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Here’s a workspace I put together recently to help me learn Django:

When you first crank it up, it probably won’t do much of anything. You’ll need to follow along with the Django Tutorial to get your feet wet. Here’s what you get when you run lando start: a Python appserver, with Django installed, and a PostgreSQL database.

You’ll be learning as you go. You will find these Lando tooling commands helpful:

lando django-admin
runs arbitrary django-admin commands on the appserver
lando python
runs python commands on the appserver
lando logs -f
lets you follow the logs of the appserver and database
lando psql
lets you run the psql client for the Postgresql database
lando db-import filename
lets you import a database dump into the database
shows you all the other Lando commands that are available
lando django-admin check
will attempt to validate your Django project configuration, by far the most helpful command you can run when you’re getting started

I’m sharing this Django seed environment early, because I was asked about it by someone else in the Lando community. I haven’t tested it, though it is based on an environment I have used in the past. I will probably update this article after I get a chance to play with it a bit.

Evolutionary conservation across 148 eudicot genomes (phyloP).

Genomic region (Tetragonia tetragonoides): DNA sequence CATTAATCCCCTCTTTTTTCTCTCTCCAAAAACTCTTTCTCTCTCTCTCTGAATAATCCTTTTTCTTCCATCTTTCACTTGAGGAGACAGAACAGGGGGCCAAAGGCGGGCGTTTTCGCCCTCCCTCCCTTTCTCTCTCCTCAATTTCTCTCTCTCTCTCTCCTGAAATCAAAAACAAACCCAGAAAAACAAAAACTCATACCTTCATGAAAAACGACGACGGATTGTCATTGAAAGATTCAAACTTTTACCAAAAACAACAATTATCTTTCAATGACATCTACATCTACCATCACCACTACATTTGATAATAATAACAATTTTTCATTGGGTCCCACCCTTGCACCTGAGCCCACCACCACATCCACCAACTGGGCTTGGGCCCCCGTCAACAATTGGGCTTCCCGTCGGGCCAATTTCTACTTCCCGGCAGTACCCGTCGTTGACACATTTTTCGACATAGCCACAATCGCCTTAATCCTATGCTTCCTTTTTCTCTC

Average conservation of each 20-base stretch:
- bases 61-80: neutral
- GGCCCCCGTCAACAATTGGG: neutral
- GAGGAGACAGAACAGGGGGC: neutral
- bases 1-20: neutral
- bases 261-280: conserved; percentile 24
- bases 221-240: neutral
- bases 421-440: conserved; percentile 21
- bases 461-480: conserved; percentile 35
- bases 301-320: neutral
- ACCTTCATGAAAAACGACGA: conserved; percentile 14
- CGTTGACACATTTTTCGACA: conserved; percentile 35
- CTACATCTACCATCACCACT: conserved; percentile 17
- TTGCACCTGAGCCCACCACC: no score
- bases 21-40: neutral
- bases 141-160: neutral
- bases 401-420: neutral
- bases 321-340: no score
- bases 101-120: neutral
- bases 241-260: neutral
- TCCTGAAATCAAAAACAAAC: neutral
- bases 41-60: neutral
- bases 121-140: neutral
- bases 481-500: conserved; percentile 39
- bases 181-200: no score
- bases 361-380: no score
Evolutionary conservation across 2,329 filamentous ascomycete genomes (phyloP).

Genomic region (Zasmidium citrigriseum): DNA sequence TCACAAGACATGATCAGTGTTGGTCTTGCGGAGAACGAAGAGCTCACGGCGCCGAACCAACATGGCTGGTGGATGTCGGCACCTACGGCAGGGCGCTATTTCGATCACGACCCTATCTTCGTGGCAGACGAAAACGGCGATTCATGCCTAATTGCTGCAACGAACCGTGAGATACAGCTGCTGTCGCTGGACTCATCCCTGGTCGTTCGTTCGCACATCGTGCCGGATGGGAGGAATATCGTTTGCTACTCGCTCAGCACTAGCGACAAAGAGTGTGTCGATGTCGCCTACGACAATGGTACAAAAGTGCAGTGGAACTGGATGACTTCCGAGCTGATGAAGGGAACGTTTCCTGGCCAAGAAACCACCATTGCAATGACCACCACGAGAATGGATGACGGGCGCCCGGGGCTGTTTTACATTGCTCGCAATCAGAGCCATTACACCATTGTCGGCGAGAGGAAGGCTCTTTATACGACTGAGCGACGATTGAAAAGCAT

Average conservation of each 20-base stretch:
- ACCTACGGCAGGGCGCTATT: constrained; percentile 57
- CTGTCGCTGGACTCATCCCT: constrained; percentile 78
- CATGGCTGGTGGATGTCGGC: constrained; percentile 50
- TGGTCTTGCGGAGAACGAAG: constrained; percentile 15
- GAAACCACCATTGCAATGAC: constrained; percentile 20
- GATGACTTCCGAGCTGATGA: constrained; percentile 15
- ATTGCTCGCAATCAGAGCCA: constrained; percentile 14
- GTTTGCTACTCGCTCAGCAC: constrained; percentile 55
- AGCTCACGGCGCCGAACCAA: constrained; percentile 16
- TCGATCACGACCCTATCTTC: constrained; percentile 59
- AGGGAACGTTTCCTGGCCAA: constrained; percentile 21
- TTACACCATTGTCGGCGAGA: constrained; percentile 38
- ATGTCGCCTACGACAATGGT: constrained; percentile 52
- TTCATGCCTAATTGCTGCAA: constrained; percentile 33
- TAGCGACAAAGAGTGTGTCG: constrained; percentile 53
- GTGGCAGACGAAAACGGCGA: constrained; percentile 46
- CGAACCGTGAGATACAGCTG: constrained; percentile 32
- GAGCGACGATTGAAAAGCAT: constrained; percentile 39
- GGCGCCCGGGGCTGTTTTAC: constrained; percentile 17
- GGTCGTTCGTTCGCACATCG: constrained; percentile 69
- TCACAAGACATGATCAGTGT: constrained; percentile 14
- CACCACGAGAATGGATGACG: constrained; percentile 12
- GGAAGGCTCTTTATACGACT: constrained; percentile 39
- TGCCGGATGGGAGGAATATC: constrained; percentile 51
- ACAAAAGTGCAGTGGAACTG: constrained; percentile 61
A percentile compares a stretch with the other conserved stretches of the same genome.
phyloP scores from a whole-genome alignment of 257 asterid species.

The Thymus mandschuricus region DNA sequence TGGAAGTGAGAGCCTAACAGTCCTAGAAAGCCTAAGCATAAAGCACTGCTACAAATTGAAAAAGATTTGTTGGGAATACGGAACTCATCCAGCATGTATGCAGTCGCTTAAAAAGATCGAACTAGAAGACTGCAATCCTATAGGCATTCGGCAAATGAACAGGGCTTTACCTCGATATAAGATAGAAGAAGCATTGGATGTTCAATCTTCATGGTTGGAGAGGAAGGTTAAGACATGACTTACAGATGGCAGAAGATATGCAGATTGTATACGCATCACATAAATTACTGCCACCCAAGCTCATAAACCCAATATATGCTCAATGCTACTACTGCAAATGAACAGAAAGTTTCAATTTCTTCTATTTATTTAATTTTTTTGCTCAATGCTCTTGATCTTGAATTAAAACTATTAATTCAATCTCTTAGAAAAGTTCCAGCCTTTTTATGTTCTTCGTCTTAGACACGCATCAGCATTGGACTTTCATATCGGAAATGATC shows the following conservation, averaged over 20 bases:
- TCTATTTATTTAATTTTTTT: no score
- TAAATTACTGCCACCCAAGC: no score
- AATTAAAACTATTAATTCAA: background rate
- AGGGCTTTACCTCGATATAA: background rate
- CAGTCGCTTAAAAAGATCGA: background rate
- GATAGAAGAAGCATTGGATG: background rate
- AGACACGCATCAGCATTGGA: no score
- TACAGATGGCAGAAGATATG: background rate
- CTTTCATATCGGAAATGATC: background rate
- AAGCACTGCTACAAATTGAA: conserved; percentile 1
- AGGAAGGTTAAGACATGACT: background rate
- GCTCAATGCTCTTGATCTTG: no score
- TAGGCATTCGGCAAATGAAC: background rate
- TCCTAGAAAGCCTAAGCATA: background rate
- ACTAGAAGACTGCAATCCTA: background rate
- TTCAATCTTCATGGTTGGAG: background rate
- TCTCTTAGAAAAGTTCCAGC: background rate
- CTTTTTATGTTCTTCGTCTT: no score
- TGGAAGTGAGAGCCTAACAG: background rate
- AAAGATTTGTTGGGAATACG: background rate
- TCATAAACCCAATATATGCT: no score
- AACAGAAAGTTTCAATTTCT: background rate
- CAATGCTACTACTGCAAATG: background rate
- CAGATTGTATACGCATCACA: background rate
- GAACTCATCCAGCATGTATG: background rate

Oh, yeah, now I remember! The Django tutorial has a bit of a bug. I was meaning to report it and make a PR to fix it. This workspace includes a project which has gone as far as creating a new project, and then creating the polls app. The tutorial directs you to change the site/app/urls.py file, which disables the default home page (with the fun rocket blasting off image). So, the “fix,” which is included in my seed project environment, is to add a path for the root

Not elegant, but it works. For the record, the tutorial does eventually get around to the topic of home pages.

I feel like I’m dropping you in the deep end of the pool. This environment I’ve made almost works out of the box. There are enough tools at your disposal to get things working. But, you’ll end up reading a lot of docs, and learning a lot about Lando and Django along the way. It’s OK, it’ll be fun. You’ll thank me, I think?

Here’s a quick thing I did for a couple of my colleagues, to demo writing a Lando environment from scratch. I grabbed the latest copy of Omeka-S and unzipped the file, then wrote the following .lando.yml file

name: omeka-s
recipe: lamp
  php: '7.3'
  webroot: .
  database: mysql:5.7
  xdebug: false

And then I modified the config/database.ini file to use the default DB credentials used by Lando:

user     = "lamp"
password = "lamp"
dbname   = "lamp"
host     = "database"

And then I ran lando start and followed along with the rest of the Omeka S install guide.

Lando tells you the URL you need to visit after your site comes up:

Waiting until database service is ready...
Scanning to determine which services are ready... Please standby...


Your app has started up correctly.
Here are some vitals:

 NAME            omeka-s
 LOCATION        /Users/hpotting/workspace/lando-omeka-s
 SERVICES        appserver, database
 APPSERVER URLS  https://localhost:32825

Any of those URLs work fine.